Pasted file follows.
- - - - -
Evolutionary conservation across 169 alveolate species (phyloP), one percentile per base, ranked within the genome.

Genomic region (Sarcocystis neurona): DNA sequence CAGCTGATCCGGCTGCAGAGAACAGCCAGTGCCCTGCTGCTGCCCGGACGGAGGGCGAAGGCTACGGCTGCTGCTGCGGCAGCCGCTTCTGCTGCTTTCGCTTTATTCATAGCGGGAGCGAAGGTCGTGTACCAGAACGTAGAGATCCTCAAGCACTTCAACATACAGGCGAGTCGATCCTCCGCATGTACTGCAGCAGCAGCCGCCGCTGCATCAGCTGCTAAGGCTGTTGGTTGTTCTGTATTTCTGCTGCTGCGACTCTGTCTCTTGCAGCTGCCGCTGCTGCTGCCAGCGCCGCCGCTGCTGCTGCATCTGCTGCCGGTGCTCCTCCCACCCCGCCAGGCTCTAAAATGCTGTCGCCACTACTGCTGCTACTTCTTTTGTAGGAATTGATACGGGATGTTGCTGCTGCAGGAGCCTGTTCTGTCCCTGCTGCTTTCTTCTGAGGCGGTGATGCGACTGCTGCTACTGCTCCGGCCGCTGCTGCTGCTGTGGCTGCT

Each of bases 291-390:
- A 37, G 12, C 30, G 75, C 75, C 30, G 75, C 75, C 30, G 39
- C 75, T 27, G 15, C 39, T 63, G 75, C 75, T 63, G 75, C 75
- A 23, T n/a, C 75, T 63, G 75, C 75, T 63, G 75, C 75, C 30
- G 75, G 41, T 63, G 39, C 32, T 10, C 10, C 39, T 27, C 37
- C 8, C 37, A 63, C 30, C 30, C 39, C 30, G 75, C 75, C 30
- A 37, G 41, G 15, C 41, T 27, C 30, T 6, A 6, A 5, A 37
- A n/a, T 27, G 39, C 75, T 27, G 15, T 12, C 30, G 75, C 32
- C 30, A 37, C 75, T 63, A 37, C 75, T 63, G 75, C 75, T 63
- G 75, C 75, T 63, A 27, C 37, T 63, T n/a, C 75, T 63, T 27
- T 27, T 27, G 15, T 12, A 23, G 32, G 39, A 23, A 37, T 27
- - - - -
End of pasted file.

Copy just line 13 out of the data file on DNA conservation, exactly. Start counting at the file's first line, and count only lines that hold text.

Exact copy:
- T 27, T 27, G 15, T 12, A 23, G 32, G 39, A 23, A 37, T 27